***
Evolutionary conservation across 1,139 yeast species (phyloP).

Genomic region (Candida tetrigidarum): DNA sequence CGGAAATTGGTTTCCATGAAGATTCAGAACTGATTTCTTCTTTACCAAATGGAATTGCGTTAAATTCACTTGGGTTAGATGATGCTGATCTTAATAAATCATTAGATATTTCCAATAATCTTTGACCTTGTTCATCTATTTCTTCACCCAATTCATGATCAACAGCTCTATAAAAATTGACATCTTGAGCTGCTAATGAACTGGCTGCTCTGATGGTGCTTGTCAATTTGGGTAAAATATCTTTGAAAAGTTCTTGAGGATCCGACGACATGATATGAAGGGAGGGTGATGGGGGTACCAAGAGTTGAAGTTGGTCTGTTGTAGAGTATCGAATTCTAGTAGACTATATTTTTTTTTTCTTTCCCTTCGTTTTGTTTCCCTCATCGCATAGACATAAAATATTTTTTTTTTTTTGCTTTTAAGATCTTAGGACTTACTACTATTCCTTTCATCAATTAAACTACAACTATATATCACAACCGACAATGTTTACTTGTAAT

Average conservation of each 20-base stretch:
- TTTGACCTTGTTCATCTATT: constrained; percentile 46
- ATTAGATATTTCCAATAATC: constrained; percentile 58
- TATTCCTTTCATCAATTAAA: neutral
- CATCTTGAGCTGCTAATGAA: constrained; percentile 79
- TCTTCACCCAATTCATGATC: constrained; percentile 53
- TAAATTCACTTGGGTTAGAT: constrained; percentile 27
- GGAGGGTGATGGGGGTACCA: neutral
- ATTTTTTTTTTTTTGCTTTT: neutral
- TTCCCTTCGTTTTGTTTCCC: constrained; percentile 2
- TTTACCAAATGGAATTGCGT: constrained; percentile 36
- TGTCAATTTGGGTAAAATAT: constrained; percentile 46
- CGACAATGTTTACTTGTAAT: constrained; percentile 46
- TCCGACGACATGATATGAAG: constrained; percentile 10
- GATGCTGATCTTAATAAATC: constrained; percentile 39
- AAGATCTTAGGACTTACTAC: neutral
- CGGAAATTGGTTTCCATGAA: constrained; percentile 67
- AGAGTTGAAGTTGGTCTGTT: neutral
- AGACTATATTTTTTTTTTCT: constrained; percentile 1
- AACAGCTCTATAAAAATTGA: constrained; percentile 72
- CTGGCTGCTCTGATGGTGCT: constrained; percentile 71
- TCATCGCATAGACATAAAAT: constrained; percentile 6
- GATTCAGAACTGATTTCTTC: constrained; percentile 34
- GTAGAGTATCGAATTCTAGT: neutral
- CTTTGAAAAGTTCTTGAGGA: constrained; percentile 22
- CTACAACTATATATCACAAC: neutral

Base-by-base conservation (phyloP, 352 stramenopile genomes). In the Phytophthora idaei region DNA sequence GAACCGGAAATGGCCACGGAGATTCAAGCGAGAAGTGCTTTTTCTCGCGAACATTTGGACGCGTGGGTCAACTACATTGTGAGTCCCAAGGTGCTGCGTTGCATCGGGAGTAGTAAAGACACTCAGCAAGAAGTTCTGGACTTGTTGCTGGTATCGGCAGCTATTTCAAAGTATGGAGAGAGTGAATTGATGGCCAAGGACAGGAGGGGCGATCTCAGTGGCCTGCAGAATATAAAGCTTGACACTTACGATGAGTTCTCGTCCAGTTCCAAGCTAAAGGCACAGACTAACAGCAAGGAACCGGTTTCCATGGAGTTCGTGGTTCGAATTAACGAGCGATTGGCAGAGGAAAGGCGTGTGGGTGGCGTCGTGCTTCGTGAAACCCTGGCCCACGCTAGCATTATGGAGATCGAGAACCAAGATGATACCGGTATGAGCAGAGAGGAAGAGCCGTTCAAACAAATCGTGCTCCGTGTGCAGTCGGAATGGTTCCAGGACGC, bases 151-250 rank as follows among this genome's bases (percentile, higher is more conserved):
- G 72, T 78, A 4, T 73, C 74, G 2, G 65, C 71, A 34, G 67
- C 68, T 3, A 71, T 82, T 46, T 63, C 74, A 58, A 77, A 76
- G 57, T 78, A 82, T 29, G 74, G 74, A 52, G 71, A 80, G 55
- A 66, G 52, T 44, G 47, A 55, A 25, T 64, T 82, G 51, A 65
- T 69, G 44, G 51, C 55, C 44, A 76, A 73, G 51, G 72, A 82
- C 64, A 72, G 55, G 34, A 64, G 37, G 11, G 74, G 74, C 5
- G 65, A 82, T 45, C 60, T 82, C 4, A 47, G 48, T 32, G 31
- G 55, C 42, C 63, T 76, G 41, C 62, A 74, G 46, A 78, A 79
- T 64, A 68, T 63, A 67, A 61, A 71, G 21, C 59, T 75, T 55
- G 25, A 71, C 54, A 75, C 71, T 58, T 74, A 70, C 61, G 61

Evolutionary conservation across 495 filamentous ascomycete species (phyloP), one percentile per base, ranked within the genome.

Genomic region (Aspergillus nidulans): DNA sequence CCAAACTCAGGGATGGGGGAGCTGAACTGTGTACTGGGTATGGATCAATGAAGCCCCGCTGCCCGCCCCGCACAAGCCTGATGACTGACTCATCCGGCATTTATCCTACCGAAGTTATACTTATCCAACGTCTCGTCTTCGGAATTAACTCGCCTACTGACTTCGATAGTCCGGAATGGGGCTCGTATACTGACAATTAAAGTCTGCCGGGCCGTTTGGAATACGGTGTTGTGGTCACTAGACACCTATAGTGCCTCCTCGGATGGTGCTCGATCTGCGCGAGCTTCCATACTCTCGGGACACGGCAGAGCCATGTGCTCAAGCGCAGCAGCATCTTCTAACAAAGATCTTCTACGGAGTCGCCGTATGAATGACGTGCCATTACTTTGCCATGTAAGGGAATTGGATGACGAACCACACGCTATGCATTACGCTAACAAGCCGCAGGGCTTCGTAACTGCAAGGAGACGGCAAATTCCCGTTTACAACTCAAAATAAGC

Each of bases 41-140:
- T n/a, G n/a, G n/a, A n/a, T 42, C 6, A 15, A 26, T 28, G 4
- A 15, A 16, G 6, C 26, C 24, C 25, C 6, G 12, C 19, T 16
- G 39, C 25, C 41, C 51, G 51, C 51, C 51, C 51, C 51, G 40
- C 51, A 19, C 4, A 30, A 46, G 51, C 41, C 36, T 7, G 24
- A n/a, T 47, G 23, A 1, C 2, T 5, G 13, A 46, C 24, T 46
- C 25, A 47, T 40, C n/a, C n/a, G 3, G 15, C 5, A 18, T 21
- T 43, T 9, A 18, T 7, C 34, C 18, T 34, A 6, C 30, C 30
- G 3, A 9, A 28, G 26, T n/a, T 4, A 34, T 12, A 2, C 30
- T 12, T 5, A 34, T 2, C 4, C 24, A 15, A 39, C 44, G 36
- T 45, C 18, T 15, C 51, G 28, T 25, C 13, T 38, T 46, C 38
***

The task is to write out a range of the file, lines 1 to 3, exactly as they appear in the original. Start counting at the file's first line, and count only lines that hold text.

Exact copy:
Evolutionary conservation across 1,139 yeast species (phyloP).

Genomic region (Candida tetrigidarum): DNA sequence CGGAAATTGGTTTCCATGAAGATTCAGAACTGATTTCTTCTTTACCAAATGGAATTGCGTTAAATTCACTTGGGTTAGATGATGCTGATCTTAATAAATCATTAGATATTTCCAATAATCTTTGACCTTGTTCATCTATTTCTTCACCCAATTCATGATCAACAGCTCTATAAAAATTGACATCTTGAGCTGCTAATGAACTGGCTGCTCTGATGGTGCTTGTCAATTTGGGTAAAATATCTTTGAAAAGTTCTTGAGGATCCGACGACATGATATGAAGGGAGGGTGATGGGGGTACCAAGAGTTGAAGTTGGTCTGTTGTAGAGTATCGAATTCTAGTAGACTATATTTTTTTTTTCTTTCCCTTCGTTTTGTTTCCCTCATCGCATAGACATAAAATATTTTTTTTTTTTTGCTTTTAAGATCTTAGGACTTACTACTATTCCTTTCATCAATTAAACTACAACTATATATCACAACCGACAATGTTTACTTGTAAT

Average conservation of each 20-base stretch: